Additionally, it may be desirable for discrete electrical components to be included within or as a part of semiconductor dice 12 during encapsulation thereof. For instance, it may be advantageous to form the package material 20 to a suitable size and configuration to allow for such electrical components to be mounted to semiconductor dice 12 or package material 20 as so-called “surface mount” components. One or more surface mount components may be installed after curing at least a portion of package material 20 about semiconductor dice 12 and, optionally, conductive traces may be formed before or after installation of surface mount components. Additional package material 20 may be disposed about the one or more surface mount components and become cured thereafter.
It is further contemplated that placement of surface mount components may be performed via “pick and place” machinery, as known in the art. Such pick and place machinery may be configured to install or position surface mount components suitably for operation with semiconductor dice 12. It may be desirable to rinse the semiconductor dice 12 to remove any uncured package material therefrom, install any surface mount components, and return the semiconductor dice 12 to the package material deposition equipment for continued application and at least partial curing of package material 20.
Of course, package material 20 may include features configured for forming conductive vias, conductive traces, bond pads, or combinations thereof. Therefore, after disposal of uncured package material 20 about semiconductor dice 12, UV light may be passed through an exposure mask, as known in photolithography, wherein the exposure mask is configured to selectively block or allow passage of the light therethrough. The exposure mask may be configured so as to prevent UV light from interacting with uncured package material 20 proximate to the contact or bond pads 18 of the semiconductor dice 12, and thus, not cure the same. Such a configuration may allow for increased flexibility in design of semiconductor dice 12.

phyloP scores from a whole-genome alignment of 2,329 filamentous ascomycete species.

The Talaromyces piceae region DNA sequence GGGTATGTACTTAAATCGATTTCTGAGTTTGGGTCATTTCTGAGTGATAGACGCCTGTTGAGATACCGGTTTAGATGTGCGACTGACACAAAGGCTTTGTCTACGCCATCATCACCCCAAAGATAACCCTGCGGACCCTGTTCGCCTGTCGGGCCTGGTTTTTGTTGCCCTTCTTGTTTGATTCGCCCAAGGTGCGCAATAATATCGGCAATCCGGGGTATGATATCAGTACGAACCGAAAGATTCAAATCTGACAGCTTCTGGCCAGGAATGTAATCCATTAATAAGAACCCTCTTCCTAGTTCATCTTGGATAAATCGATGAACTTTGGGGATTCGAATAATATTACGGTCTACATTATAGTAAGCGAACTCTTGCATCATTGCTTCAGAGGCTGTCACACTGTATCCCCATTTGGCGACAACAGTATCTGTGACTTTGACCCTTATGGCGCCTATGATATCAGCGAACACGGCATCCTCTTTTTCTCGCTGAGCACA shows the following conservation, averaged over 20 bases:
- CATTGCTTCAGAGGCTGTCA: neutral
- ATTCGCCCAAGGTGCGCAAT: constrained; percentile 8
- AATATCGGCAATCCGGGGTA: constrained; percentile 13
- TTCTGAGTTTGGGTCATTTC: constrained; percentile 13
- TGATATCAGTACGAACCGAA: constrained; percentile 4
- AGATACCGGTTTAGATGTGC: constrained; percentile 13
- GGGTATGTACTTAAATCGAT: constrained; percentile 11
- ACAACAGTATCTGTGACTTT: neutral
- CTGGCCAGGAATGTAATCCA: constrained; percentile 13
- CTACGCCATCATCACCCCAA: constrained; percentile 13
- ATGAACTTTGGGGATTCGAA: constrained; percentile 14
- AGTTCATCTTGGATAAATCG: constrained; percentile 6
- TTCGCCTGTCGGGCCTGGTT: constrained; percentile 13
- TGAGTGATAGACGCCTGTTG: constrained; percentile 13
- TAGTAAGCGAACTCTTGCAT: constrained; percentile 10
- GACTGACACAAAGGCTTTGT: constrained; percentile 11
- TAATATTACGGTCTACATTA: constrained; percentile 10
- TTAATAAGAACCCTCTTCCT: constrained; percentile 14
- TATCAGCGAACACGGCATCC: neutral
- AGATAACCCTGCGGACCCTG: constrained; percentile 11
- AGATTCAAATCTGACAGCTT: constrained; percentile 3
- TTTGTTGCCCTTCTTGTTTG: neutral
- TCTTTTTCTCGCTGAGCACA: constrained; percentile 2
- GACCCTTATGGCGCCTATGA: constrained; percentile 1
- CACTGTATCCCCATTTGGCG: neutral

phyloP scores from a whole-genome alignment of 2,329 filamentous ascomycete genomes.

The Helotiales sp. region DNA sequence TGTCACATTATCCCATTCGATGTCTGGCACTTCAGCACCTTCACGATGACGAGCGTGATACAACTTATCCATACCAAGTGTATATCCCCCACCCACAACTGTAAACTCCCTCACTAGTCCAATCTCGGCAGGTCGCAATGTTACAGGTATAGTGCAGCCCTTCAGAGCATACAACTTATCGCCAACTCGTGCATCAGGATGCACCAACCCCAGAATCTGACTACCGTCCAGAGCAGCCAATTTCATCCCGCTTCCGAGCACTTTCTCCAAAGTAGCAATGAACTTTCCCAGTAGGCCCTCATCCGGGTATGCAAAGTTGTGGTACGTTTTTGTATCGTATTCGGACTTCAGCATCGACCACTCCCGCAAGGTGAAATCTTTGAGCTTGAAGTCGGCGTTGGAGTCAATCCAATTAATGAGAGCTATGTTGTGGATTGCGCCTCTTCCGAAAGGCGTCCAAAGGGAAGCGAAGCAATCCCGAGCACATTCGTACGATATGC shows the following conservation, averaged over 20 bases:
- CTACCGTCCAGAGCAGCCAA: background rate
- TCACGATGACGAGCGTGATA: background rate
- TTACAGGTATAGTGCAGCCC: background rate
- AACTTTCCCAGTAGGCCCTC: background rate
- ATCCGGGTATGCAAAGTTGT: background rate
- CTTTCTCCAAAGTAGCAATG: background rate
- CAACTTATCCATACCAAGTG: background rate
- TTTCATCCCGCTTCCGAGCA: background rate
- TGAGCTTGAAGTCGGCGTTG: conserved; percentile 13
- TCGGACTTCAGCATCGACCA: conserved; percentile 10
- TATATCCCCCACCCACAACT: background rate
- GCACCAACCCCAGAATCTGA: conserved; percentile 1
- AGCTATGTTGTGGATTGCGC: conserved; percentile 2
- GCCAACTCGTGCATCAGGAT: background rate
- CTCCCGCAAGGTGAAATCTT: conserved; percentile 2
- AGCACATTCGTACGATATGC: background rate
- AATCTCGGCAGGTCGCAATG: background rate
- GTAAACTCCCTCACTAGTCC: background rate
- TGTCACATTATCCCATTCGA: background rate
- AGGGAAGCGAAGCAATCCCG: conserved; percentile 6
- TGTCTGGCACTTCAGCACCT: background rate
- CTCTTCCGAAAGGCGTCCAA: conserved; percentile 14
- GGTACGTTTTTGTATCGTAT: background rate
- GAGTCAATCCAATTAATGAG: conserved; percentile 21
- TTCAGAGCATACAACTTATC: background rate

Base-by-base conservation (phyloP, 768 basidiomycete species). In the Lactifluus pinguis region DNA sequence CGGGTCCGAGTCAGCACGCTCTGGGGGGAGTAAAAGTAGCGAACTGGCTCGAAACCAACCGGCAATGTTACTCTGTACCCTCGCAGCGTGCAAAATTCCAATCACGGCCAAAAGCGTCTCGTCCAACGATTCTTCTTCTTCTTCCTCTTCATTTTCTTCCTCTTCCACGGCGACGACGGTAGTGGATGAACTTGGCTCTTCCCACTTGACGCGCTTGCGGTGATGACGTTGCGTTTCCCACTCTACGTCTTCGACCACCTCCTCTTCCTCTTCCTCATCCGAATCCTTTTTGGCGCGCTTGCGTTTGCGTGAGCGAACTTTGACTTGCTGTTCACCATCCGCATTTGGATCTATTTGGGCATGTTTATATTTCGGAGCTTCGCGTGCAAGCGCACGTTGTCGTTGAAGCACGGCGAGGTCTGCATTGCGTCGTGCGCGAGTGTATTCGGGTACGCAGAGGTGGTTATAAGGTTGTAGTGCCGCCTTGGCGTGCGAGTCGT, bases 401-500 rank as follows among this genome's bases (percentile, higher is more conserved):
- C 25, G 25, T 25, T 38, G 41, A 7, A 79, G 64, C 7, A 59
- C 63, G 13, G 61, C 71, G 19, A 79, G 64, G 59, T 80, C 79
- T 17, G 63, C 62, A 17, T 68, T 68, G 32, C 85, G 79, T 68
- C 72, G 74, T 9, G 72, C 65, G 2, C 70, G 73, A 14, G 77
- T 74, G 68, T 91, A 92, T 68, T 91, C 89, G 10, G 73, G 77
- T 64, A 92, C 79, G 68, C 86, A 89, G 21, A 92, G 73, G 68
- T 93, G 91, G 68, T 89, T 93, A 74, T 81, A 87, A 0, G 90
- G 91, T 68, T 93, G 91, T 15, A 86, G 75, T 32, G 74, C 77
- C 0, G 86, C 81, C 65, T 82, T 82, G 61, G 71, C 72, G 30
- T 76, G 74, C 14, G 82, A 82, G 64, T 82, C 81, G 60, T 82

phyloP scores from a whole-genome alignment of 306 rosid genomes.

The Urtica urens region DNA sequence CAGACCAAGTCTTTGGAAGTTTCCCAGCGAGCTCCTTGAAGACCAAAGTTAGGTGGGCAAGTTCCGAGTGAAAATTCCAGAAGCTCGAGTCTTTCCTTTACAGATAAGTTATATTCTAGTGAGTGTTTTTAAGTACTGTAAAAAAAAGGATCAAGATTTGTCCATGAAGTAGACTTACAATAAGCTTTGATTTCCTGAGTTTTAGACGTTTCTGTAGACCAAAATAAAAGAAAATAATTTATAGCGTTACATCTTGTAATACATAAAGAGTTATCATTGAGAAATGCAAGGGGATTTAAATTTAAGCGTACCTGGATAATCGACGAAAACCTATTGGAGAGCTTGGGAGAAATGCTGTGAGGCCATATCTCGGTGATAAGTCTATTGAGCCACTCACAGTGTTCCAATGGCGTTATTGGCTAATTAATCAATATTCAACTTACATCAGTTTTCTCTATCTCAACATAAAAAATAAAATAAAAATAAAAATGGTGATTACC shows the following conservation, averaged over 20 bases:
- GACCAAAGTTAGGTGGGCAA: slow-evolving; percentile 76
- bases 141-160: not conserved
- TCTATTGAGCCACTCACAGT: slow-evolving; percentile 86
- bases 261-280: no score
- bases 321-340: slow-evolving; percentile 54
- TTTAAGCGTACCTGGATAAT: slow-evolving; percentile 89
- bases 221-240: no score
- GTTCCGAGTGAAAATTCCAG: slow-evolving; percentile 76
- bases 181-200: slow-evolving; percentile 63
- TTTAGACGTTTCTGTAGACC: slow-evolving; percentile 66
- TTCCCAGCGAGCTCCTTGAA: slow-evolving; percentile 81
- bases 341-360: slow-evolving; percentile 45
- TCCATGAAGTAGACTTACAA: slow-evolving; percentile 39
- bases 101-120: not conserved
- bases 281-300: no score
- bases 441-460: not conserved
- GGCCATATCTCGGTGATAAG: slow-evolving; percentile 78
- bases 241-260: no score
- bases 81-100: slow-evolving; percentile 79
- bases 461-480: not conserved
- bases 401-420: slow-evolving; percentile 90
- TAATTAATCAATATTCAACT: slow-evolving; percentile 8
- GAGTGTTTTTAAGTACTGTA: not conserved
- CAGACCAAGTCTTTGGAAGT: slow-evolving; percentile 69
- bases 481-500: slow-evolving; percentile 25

Thus, geometrical features may be formed by curing, en masse, a volume of uncured package material 20, as through an exposure mask, and then changing the position of the free surface (upper surface) of the uncured package material, hardening a different area of uncured package material 20, or a combination of both. Such a configuration may provide for formation of repetitive topographical features in minimal time. However, if penetration of UV light is only effective for curing the package material to a limited depth from the surface initially encountered by the UV light, subsequent heating or microwave curing may be performed to effectively cure remaining uncured package material under a partially cured “skin” of photopolymer. Further, it would be apparent that the uncured package material proximate the contact or bond pads of the semiconductor dice may preferably be removed, as by rinsing with a solvent or otherwise, prior to curing by heating.
Additionally, generally, it may be advantageous to form or place structures for preventing uncured package material from covering contact or bond pads of semiconductor dice. Accordingly, in one embodiment, cover elements may be disposed adjacent to contact or bond pads and affixed to the active surfaces of semiconductor dice 12 prior to disposing uncured package material 20 about the periphery of semiconductor dice 12. Explaining further, cover elements may be affixed to the active surfaces 19 of semiconductor dice 12 so as to seal against entry of the uncured package material 20. In another embodiment, barrier structures may be formed or applied so as to extend vertically from the active surfaces 19 of a semiconductor dice 12 about a periphery beyond the contact or bond pads 18. The barrier structures may be formed so as to prevent uncured package material 20 from covering the contact or bond pads 18 of the semiconductor dice 12 so long as the uncured package material 20 height does not exceed the height of the barrier structures.
In further detail,
Uncured package material 20 may be disposed about semiconductor dice 12, as shown in
As to barrier structures,
After positioning of barrier structures 130 upon the active surfaces 19 of semiconductor dice 12, package material 20 may be disposed about semiconductor dice 12, as shown in
In yet a further embodiment contemplated by the present invention, encapsulation of a semiconductor die according to the present invention may form recesses for conductive traces. Explaining further, referring to
As a further alternative, referring to
Summarizing, generally, the present invention contemplates performing or causing substantially en masse curing of uncured package material about one or more semiconductor dice. Curing the package material substantially as a whole may occur so as to leave the contact or bond pads of the one or more semiconductor dice exposed, or may occur so that subsequent removal of a portion of cured package material may be required to expose the contact or bond pads of the semiconductor dice. In addition, the packaging method of the present invention may be applied, by way of example and not limitation, to an unpackaged die, a die mounted to a lead frame (having a die mounting paddle or in a paddle-less leads-over-chip (LOC) or in a leads-under-chip (LUC) configuration), mounted to a carrier substrate in a chip-on-board (COB) or board-on-chip (BOC) arrangement, or in other packaging designs, as desired.